Job complains of unkind usage. (1-7) God was the Author of his afflictions. (8-22) Job's belief in the resurrection. (23-29)
Verses 1-7 Job's friends blamed him as a wicked man, because he was so afflicted; here he describes their unkindness, showing that what they condemned was capable of excuse. Harsh language from friends, greatly adds to the weight of afflictions: yet it is best not to lay it to heart, lest we harbour resentment. Rather let us look to Him who endured the contradiction of sinners against himself, and was treated with far more cruelty than Job was, or we can be.
Verses 8-22 How doleful are Job's complaints! What is the fire of hell but the wrath of God! Seared consciences will feel it hereafter, but do not fear it now: enlightened consciences fear it now, but shall not feel it hereafter. It is a very common mistake to think that those whom God afflicts he treats as his enemies. Every creature is that to us which God makes it to be; yet this does not excuse Job's relations and friends. How uncertain is the friendship of men! but if God be our Friend, he will not fail us in time of need. What little reason we have to indulge the body, which, after all our care, is consumed by diseases it has in itself. Job recommends himself to the compassion of his friends, and justly blames their harshness. It is very distressing to one who loves God, to be bereaved at once of outward comfort and of inward consolation; yet if this, and more, come upon a believer, it does not weaken the proof of his being a child of God and heir of glory.
Verses 23-29 The Spirit of God, at this time, seems to have powerfully wrought on the mind of Job. Here he witnessed a good confession; declared the soundness of his faith, and the assurance of his hope. Here is much of Christ and heaven; and he that said such things are these, declared plainly that he sought the better country, that is, the heavenly. Job was taught of God to believe in a living Redeemer; to look for the resurrection of the dead, and the life of the world to come; he comforted himself with the expectation of these. Job was assured, that this Redeemer of sinners from the yoke of Satan and the condemnation of sin, was his Redeemer, and expected salvation through him; and that he was a living Redeemer, though not yet come in the flesh; and that at the last day he would appear as the Judge of the world, to raise the dead, and complete the redemption of his people. With what pleasure holy Job enlarges upon this! May these faithful sayings be engraved by the Holy Spirit upon our hearts. We are all concerned to see that the root of the matter be in us. A living, quickening, commanding principle of grace in the heart, is the root of the matter; as necessary to our religion as the root of the tree, to which it owes both its fixedness and its fruitfulness. Job and his friends differed concerning the methods of Providence, but they agreed in the root of the matter, the belief of another world.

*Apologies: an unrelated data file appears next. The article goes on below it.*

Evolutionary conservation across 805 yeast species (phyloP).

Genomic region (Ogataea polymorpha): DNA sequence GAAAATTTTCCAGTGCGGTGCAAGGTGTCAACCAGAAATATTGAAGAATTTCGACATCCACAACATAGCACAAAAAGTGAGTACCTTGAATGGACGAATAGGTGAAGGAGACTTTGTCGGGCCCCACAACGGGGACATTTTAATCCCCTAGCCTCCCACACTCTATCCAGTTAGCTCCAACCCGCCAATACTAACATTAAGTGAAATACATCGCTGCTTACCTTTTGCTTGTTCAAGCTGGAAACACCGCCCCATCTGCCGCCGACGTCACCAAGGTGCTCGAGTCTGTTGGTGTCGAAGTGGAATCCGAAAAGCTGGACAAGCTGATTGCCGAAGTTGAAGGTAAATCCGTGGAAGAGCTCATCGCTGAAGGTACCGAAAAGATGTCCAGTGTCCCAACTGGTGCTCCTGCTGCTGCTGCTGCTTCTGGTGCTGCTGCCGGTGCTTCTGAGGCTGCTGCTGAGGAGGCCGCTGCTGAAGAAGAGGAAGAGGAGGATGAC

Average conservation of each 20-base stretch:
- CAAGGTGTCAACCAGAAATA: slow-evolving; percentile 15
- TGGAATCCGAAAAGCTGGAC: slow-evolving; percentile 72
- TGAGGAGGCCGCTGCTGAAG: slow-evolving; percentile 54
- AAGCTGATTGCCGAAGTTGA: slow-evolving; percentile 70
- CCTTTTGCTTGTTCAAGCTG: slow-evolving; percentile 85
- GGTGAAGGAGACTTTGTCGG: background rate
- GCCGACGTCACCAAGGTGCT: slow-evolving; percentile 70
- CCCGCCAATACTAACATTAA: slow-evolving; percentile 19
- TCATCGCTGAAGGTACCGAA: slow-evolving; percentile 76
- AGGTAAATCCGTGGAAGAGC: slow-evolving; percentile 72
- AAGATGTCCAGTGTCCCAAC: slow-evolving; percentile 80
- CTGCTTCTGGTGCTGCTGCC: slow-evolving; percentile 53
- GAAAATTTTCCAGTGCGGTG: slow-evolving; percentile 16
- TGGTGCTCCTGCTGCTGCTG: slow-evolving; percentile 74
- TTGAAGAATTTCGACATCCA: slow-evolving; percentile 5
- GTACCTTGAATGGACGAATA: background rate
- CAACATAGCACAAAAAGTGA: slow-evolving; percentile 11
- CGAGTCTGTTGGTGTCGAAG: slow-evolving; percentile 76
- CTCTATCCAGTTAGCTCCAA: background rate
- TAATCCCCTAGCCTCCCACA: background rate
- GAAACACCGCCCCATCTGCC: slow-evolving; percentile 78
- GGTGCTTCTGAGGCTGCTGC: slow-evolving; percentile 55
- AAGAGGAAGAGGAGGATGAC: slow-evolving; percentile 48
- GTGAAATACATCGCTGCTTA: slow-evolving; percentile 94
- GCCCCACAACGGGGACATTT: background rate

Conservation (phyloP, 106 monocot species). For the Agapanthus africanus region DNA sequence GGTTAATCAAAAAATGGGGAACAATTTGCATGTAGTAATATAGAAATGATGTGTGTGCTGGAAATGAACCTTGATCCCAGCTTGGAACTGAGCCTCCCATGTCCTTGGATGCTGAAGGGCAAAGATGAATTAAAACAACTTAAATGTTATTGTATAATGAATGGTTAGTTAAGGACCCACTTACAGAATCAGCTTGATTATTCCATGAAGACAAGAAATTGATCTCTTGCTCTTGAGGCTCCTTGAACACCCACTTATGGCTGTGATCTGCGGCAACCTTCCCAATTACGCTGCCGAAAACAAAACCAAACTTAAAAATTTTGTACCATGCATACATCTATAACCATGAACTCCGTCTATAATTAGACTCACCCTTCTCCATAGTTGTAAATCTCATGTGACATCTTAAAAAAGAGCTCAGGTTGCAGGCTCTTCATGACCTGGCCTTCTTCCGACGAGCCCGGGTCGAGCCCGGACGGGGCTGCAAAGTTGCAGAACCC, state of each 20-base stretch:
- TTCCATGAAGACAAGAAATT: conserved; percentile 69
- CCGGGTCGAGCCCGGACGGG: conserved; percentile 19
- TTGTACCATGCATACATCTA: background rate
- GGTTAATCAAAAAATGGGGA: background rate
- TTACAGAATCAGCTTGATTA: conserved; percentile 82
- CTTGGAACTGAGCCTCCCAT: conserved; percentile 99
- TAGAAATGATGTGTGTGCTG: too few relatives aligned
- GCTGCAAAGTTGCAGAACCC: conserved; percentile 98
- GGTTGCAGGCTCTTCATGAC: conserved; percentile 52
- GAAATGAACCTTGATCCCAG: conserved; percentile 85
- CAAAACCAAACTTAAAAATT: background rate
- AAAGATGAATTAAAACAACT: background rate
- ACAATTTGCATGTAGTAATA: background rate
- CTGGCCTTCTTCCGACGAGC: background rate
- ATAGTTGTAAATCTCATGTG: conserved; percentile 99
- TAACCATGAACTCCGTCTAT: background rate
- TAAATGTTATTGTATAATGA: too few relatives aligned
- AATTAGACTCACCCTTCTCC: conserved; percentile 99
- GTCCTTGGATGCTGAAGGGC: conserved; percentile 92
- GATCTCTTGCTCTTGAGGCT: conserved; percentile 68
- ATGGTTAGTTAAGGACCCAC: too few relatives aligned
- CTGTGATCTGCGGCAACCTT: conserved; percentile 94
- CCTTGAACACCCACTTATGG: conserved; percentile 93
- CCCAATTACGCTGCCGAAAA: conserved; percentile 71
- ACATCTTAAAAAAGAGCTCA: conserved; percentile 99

This chapter contains Job's reply to Bildad's second speech, in which he complains of the ill usage of his friends, of their continuing to vex him, and to beat, and bruise, and break him in pieces with their hard words, and to reproach him, and carry it strange to him, Job 19:1-3; which he thought was very cruel, since, if he was mistaken, the mistake lay with himself, Job 19:4; and if they were determined to go on at this rate, he would have them observe, that his afflictions were of God, and therefore should take care to what they imputed them, since he could not get the reasons of them, or his cause to be heard, though he vehemently and importunately sought it, Job 19:5-7; and then gives an enumeration of the several particulars of his distress, all which he ascribes to God, Job 19:8-12; and he enlarges upon that part of his unhappy case, respecting the alienation of his nearest relations, most intimate acquaintance and friends, from him, and their contempt of him, and the like treatment he met with from his servants, and even young children, Job 19:13-19; all which, with other troubles, had such an effect upon him as to reduce him to a mere skeleton, and which he mentions to move the pity of these his friends, now conversing with him, Job 19:20-22; and yet after all, and in the midst of it, and which was his great support under his trials, he expresses his strong faith in his living Redeemer, who should appear on the earth in the latter day, and be his Saviour, and in the resurrection of the dead through him, which he believed he should share in, and in all the happiness consequent on it; and he wishes this confession of his faith might be written and engraven, and be preserved on a rock for ever for the good of posterity, Job 19:23-27; and closes the chapter with an expostulation with his friends, dissuading them from persecuting him any longer, since there was no reason for it in himself, and it might be attended with bad consequences to them, Job 19:28,29.